Because the building’s a morph shape, we couldn’t put any radius or diameters into it, so there’s no repetition in the shape. We tried many building styles before settling on a fairly traditional method of creating a few frames that have the outside shape, in the same way a wooden boat’s built. We then clad it with raw aluminium shingles.

What are you most proud of?
I’m particularly proud of how flexible and unusual the shape is and how it takes up all the different challenges. We borrowed the whirlpool shape from nature and there’s a reason nature makes its shapes the way it does – nature is very flexible.

A good building needs a good client. The foundation that sponsored the aquarium has been really collaborative and professional. That’s why this project has been a success.


Designing a building that contains seven million litres of water, is comfortable for the inhabitants, can withstand aggressive
elements and looks good were the challenges facing 3XN


 



Kim Herforth Nielson
The content – from the tropics to the poles

Den Blå Planet’s seven zones offer a complete experience of life in fresh and saltwater across the earth to entertain and educate about environment and nature

Ocean tank
The largest aquarium is a four million-litre basin hosting hammerhead sharks, rays, moray eels and hundreds of small fish.

Visitors can experience the animals at close range through a 16m- (52ft)-long acrylic tunnel below the water and from a 16m x 8m (52ft x 26ft) amphitheatre.

Africa’s lakes
Showcasing the diversity of life in Africa’s greatest lakes – Victoria, Tanganyika, and Malawi. The aquariums’ granite rock, sand, rock and canoes have been selected and collected in Africa. In addition to colourful fish, visitors can see dwarf crocodiles, sump turtles and the big Nile crocodile.

Coral reefs
This huge aquarium displays colourful fishes of many species living in and by the corals. The variety of animals are separated into four aquariums, which are invisible to the human eye. In the centre are the living corals, on either sides are coral eating fish and at the back are reef predators, such as bass, Napoleon fish and sharks.

Faroe Islands
A 15m (49ft)-high display of the Faroe Islands’ bird cliff is home to puffins, siki sharks, halibuts and catfish.

Sea lion
Outside the Blue Planes, a lake features carp and sea lions, which can be viewed both inside and outside.

Amazonas
The world’s longest river, the Amazon, holds an incredible wildlife, which is on display in the large rain forest hall. As well as free-flying birds and butterflies, the rain forest hall has four large aquariums, which can be looked at from both above and beneath to see giga arapaimas, red tailed catfish and a cousin to the piranha, the omnivorous pacu. Europe’s largest colony of 3,000 piranhas, plus a male and female anaconda, inhabit the area close to the great waterfall.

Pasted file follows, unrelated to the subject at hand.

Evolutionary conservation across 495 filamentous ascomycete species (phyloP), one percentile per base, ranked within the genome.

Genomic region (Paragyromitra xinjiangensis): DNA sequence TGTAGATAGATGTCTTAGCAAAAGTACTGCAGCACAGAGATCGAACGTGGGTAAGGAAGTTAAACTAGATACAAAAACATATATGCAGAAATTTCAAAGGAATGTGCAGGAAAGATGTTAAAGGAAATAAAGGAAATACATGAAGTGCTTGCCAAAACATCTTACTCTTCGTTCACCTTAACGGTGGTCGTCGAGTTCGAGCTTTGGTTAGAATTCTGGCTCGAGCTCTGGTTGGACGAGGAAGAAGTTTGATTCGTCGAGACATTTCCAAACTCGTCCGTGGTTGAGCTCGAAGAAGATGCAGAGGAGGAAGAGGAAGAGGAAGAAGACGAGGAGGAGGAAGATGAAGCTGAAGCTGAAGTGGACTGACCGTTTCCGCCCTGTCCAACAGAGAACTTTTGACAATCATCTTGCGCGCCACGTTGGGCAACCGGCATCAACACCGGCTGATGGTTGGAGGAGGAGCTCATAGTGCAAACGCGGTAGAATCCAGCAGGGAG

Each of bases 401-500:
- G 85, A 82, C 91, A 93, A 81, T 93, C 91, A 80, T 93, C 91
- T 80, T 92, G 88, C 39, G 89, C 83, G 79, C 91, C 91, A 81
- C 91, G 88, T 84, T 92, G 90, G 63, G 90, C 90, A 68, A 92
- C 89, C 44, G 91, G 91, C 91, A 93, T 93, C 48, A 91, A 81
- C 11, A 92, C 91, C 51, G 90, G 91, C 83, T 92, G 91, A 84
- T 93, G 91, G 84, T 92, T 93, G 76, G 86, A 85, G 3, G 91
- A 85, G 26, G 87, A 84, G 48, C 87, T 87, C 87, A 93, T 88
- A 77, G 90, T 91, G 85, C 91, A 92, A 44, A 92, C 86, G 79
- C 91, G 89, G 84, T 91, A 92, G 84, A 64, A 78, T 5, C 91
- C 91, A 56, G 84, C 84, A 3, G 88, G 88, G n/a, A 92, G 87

The Cold Waters
Sea animals from the cold environments around the planet are featured, including a school of herring.

 



The coral reef is protected from predators with invisible walls
The largest species on display is a hammerhead shark
CEO Dorte Gleie
Sea Lions
Bluestreak cleaner wrasse
Leafy seadragons
Sea lions, bluestreak cleaner wrasse and leafy seadragons are among the amazing creatures living at Den Blå Planet
Visitors can learn more about the animals by downloading an app and scanning barcodes around the aquarium
The aquarium had 21,000 visitors in its opening weekend. An annual attendance of 700,000 is expected
The sea animals and the tank’s contents have been sourced from around the world
The building’s façade is covered with small aluminium plates to reflect the sky and resemble a fish’s scales up close
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Aquarium
Den Blå Planet

Inspired by the shape of water in endless motion, Denmark’s new National Aquarium, Den Blå Planet, is shaped like a great whirlpool, waiting to pull visitors in to see its 20,000 sea animals. The CEO and designer describe the attraction

By Kathleen Whyman | Published in Attractions Management 2013 issue 2


What makes Den Blå Planet different?
Physically, it’s the size. With 20,000 animals (and 450 different species), 53 aquariums and seven million litres of water, we’re the biggest and most modern aquarium in Northern Europe.
Emotionally, it’s the way the architecture, the aquarium and the animal habitats come together to create a spectacular experience. 

What is its aim?
Primarily, we want to make our visitors care about life in the sea. We also aim to attract 700,000 visitors a year and place ourselves within the top five attractions in Denmark.
To achieve this, we’ve made learning entertaining. We provide fabulous stories about the sea through our fantastic animals, our dedicated people, digital platforms and printed material.

How many visitors have you had so far?
We opened on Friday 22nd March and received 21,000 visitors in our opening weekend. On our busiest day so far, we welcomed 8,000 people.

On Mondays we stay open til 9pm. The target audience is adults without children and we’ll develop this concept further to cater to their interests. 

How does Den Blå Planet differ to Copenhagen’s original aquarium?
The original aquarium was spectacular when it opened in 1939, but it was worn down. It didn’t offer the framework for modern exhibitions or the service level that people expect today. Den Blå Planet is very modern and we’ll stay modern by developing and expanding.